The political action committees of Lockheed Martin Corp. and Raytheon Co. contributed to the campaigns of Tea Party-aligned House Republicans just before the partial government shutdown that ended this week.
Lockheed, the largest U.S. contractor, was among the companies forced to furlough workers, while others had orders delayed or projects shut down as federal employees supervising the work stayed home. Federal agencies award more than $500 billion a year in contracts.
At least eight PACs contributed $15,500 during the last week of September to seven Republicans who helped lead efforts to defeat any spending bill that also did not defund or delay the president’s health-care law. That insistence on a tie to Obamacare resulted in a partial government shutdown starting Oct. 1.
The companies could have thought the donations “would play a constructive role” in getting “a seat at the table to voice their concerns,” said Sheila Krumholz, executive director of the Center for Responsive Politics, a Washington-based research group that tracks campaign donations. “PACs and individuals give contributions for the purpose of rewarding behavior they approve of or enticing members to act consistent with their agenda.”
The House on Sept. 20 passed legislation to keep the government open in the new fiscal year beginning 11 days later, as long as the Patient Protection and Affordable Care Act of 2010 was defunded. On Sept. 26, 21 House Republicans insisted that Senate Republican leader Mitch McConnell of Kentucky block efforts to debate and amend the bill, lest the Democratic majority remove the anti-health care law provision. McConnell rebuffed that request and Senate Democrats did strip out the provisions defunding the law, which is designed to provide coverage to millions of uninsured Americans.
Seven of those 21 Republicans received PAC donations from federal contractors during that final week, Federal Election Commission filings show.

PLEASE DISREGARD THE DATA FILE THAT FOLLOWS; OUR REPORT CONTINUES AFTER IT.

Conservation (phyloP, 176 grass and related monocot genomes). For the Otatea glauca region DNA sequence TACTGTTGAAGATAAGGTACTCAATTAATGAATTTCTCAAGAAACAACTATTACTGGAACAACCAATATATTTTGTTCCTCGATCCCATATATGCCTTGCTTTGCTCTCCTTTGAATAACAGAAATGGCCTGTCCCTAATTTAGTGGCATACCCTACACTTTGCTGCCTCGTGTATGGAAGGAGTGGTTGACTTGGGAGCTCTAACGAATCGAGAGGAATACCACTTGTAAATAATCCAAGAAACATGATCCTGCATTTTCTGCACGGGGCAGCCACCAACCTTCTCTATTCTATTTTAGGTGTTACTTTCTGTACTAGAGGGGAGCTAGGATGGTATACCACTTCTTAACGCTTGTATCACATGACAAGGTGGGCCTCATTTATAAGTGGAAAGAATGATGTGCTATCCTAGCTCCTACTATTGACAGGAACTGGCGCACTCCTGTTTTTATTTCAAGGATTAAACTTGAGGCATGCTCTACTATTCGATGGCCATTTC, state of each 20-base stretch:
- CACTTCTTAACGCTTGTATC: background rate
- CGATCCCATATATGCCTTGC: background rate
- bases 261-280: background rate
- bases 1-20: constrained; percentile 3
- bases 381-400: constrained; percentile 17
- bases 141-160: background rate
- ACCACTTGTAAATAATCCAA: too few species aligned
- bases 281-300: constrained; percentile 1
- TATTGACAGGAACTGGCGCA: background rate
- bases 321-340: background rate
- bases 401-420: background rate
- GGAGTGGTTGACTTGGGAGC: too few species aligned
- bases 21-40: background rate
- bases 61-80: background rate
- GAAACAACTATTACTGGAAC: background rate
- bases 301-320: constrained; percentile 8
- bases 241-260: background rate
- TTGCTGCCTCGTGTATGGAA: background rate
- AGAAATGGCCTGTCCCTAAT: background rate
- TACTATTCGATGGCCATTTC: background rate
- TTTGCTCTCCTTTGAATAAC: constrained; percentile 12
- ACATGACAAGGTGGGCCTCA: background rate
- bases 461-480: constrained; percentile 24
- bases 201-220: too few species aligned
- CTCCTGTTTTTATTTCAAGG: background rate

“These companies were undercutting their own bottom lines,” said Craig Holman, who lobbies on campaign finance issues for Public Citizen, a Washington-based advocacy group. “They should not have been playing the regular game of sending money to everybody.”
Lockheed’s spokesman, Gordon Johndroe, said the company “contributes to a wide variety of candidates from both political parties.” He declined to comment on any specific donations. A spokeswoman for Waltham, Massachusetts-based Raytheon, Pam Erickson, didn’t respond to phone calls and e-mails seeking comment.
Business leaders have been critical of Congress over the shutdown and the across-the-board spending cuts known as sequestration, which remain in effect under the spending resolution that reopened the government.
“The 2014 midterm elections will certainly be pivotal for our industry,” said Chip Sheller, a vice president of the Aerospace Industries Association, the Arlington, Virginia-based trade group whose members include Lockheed Martin and Raytheon. “National security is a house of cards, and our elected officials are on the verge of knocking down the whole lot by neglecting those companies who arm the warfighter with a technological edge over our enemies.”
Lockheed contributed $1,000 to Rep. John Culberson of Texas on Sept. 30. The same day, Raytheon’s PAC made $1,000 donations to three other letter-signers, Thomas Massie of Kentucky, Mark Meadows of North Carolina and Scott Perry of Pennsylvania.
Also on Sept. 30, the PAC of Chicago-based Boeing, the No. 2 contractor, donated $1,000 to Rep. David Schweikert of Arizona, another lawmaker who signed the letter.
“Boeing complies with all federal laws and regulations governing corporate contributions to elected officials, and a full accounting of our contributions are a matter of public record,” said Tim Neale, a spokesman.
Company executives visited or called lawmakers during the shutdown, urging them to reopen the government.
“Everybody is talking to Congress,” Stu Shea, president and chief operating officer of Leidos Holdings Inc., a Reston, Virginia-based science and technology solutions company, said. “We’re putting our entire way of life at risk.”
Holman said the PAC donations could have undercut the companies’ arguments.
“It’s not as if the Tea Party representatives saw any loss in campaign contributions coming from government contractors,” Holman said., “I was wondering why the CEOs seemed to have so little influence over the Tea Party Republicans. This could explain part of it.”